Illustrating Poe #2: William Heath Robinson


The Raven.

Some of these drawings have been featured here before but they’re always worth seeing again. One of the problems for the early illustrators of Poe was a lack of sympathy among many of them for the author’s doom-laden Romanticism. It’s a shame that Aubrey Beardsley didn’t try illustrating some of the poems, as William Heath Robinson does here, Poe’s verse is significantly lighter in atmosphere than his stories.



This collection is from 1900 and I much prefer this style of Robinson’s to the later comic inventions which made him a household name. The complete book can be found at the Internet Archive. For a very different interpretation of Poe’s poems, Golden Age Comic Book Stories just posted the 1912 Edmund Dulac edition.




A Valentine.


A Valentine.


The City in the Sea.


The Conqueror Worm.




A Dream within a Dream.


The Haunted Palace.




Evening Star.




The Poetic Principle.

Elsewhere on { feuilleton }
The illustrators archive

Previously on { feuilleton }
Illustrating Poe #1: Aubrey Beardsley
Poe at 200
William Heath Robinson’s Midsummer Night’s Dream

7 thoughts on “Illustrating Poe #2: William Heath Robinson”

  1. I prefer these b & w illustrations to the colour ones in the Dulac edition.
    Here’s some good Dore Raven illustration

    Off topic.
    With TV shows like Jekyll and Sherlock is there an antonym to Steam Punk where fictional Victorian characters are transposed into modern day settings|?

  2. I had some cards of some of the Dulac/ Poe illustrations when I was about 16 but lost them, and could never remember the name of the artist. I had some idea it was W H Robinson, which is why I was exited to see this post. And then dissapointed. And then exited again when I saw the Dulac ones.

  3. People do look for references, don’t they? We think only we do so, but I recognize a small mountain from the Plutonian Shore up there, David Britton used it, a little bit more larger, in one of his illustrations for The Savoy Book, many years ago. OK. Good to know that modern splendid artists also look upon the works of other ones, who came earlier. (I myself used that mountain in one of my illustrations).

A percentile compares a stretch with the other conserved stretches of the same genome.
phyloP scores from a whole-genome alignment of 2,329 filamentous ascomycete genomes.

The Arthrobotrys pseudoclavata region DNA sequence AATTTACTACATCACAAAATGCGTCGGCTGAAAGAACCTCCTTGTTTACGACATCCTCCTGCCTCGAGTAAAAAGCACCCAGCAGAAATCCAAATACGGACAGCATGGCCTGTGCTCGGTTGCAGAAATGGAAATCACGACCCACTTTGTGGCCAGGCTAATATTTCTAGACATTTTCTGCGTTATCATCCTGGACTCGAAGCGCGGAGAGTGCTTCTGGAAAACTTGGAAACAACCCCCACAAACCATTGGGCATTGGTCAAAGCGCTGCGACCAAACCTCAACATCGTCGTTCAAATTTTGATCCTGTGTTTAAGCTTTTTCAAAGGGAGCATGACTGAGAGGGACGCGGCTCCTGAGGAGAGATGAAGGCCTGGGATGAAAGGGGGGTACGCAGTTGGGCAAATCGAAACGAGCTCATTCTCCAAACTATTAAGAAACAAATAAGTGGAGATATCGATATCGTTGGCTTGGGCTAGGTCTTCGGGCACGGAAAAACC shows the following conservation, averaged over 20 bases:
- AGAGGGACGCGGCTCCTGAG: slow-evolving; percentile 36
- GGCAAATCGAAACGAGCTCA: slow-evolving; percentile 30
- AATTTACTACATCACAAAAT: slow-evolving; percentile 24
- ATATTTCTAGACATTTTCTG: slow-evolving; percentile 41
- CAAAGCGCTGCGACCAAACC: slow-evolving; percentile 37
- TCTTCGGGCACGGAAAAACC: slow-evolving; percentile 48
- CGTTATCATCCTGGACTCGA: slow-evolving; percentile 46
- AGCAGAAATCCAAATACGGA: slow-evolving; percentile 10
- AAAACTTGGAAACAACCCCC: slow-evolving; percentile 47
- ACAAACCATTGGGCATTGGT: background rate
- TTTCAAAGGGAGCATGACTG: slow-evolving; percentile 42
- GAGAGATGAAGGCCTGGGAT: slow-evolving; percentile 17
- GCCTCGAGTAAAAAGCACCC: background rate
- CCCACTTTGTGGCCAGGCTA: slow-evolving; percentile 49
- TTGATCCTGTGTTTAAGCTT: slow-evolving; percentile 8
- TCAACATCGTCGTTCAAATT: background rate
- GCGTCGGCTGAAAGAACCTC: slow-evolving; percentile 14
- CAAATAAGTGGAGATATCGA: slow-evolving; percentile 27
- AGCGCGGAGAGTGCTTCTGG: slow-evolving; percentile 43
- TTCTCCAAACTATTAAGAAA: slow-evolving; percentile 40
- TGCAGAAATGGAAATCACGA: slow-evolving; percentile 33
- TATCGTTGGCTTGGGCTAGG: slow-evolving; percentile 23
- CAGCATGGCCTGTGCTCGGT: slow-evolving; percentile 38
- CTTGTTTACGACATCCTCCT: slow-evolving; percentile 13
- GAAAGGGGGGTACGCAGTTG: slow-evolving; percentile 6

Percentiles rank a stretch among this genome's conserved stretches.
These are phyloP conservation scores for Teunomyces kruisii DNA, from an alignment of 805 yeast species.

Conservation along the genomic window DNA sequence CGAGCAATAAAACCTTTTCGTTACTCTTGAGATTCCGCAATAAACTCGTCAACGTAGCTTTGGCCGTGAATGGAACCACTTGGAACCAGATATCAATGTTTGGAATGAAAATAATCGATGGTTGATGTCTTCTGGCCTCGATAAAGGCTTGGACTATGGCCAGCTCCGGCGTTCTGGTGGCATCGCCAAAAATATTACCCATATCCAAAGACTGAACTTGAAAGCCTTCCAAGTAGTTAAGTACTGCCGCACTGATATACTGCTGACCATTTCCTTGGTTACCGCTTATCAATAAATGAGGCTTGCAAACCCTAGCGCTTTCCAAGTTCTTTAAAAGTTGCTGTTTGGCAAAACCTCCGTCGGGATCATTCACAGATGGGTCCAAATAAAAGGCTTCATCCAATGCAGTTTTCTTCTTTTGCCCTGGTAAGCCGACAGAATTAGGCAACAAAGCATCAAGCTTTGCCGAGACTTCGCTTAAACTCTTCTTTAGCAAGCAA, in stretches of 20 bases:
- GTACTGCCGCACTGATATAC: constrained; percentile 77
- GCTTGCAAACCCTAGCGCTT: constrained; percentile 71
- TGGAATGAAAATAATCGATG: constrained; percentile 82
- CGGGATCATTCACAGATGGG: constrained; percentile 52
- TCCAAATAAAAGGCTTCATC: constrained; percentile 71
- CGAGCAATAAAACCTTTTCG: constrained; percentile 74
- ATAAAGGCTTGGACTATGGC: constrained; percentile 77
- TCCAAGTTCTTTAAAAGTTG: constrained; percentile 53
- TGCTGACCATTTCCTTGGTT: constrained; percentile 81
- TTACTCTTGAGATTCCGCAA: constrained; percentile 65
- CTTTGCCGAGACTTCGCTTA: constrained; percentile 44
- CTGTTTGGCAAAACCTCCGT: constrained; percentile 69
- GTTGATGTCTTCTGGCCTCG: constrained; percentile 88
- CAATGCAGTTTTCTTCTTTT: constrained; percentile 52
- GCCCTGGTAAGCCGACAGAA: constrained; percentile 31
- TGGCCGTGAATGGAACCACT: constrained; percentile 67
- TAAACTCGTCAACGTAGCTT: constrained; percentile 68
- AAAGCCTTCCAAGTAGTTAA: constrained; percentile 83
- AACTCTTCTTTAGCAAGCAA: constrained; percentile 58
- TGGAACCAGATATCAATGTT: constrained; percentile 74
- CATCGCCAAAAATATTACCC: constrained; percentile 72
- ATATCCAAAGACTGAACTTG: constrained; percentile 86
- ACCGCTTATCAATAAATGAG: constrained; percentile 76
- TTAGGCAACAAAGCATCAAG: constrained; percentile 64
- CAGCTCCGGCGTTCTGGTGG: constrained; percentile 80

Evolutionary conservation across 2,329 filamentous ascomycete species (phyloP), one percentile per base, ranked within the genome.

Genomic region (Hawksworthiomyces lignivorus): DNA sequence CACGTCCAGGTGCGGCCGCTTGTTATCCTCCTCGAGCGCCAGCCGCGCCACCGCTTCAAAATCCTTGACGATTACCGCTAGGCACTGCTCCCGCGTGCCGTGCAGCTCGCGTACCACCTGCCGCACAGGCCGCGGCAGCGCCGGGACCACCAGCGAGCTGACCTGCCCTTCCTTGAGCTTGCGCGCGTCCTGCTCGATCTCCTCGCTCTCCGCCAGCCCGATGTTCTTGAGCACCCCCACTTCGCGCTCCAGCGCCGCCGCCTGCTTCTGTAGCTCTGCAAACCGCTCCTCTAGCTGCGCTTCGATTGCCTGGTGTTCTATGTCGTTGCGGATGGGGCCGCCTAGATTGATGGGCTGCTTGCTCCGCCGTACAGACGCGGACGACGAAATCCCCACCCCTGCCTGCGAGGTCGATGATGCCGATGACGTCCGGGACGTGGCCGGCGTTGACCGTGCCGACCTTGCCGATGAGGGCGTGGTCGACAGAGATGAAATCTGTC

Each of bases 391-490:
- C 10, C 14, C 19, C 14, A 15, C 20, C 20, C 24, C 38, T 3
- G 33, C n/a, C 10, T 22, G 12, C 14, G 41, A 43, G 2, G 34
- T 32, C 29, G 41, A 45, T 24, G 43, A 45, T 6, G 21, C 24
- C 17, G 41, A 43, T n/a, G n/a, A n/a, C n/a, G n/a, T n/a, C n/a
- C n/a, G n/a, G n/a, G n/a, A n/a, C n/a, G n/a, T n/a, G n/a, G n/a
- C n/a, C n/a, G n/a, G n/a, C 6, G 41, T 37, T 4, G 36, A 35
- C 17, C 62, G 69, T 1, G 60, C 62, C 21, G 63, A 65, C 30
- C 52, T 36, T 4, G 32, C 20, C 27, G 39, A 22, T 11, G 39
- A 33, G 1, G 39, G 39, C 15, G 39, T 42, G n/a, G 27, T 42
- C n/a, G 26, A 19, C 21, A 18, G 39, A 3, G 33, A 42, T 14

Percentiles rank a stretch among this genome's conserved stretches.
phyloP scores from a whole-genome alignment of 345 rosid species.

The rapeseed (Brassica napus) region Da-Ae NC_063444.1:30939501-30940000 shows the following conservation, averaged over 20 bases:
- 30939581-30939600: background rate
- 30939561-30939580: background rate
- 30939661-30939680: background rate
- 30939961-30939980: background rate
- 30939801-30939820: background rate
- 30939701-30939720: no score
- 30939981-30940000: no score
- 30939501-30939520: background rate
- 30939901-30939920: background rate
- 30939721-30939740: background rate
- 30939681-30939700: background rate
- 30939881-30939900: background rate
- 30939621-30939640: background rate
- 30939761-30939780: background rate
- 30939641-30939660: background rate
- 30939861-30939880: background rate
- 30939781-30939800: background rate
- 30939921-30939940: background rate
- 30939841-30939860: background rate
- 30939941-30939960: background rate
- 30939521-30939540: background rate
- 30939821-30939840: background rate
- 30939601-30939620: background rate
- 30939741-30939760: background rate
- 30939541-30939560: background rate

4. By the way John, I know it has nothing to do with the subject above, but how do I get one of your Haunter of the Dark T-shirts, livinf in Brazil? Is there any retailer hereabout where I coud find it? Or, maybe, through direct payment for the printer who makes them? I’d really like to get my hands on one…

  5. Gabriel: I thought about posting some of the Doré pictures. An odd choice to only do that poem. As to the film & TV characters, I think “update” is the only available term unless you want to be cynical and use “money-saving device” since period drama is always more expensive.

    Márcio: Yes, David Britton had a habit of swiping bits from other artists, something I’ve often chided him about. That drawing in The Savoy Book also steals the cloud from the “Alone” illustration above. The only T-shirts I have on sale are through CafePress. I’m fairly sure they deal worldwide; looking at the recent orders I see a number to countries outside the US and Europe.

  6. As much as I like gore, I ‘love’ it when the idea of something being haunted is portrayed purely through the use of strange beauty, subtlety, and mysterious ambiguity. Much like the way movies like ‘The Ninth Gate’ and ‘Picnic at Hanging Rock’ were pulled off. I especially like ‘silence’ and ‘dreamland’. Its a shame he didn’t produce as much as say, our beloved Harry Clarke. Thank you for this.

  7. I’ll have a look at CaféPress, thank you. And yes, the clouds are also there, I’ve also recognized them. All the best!

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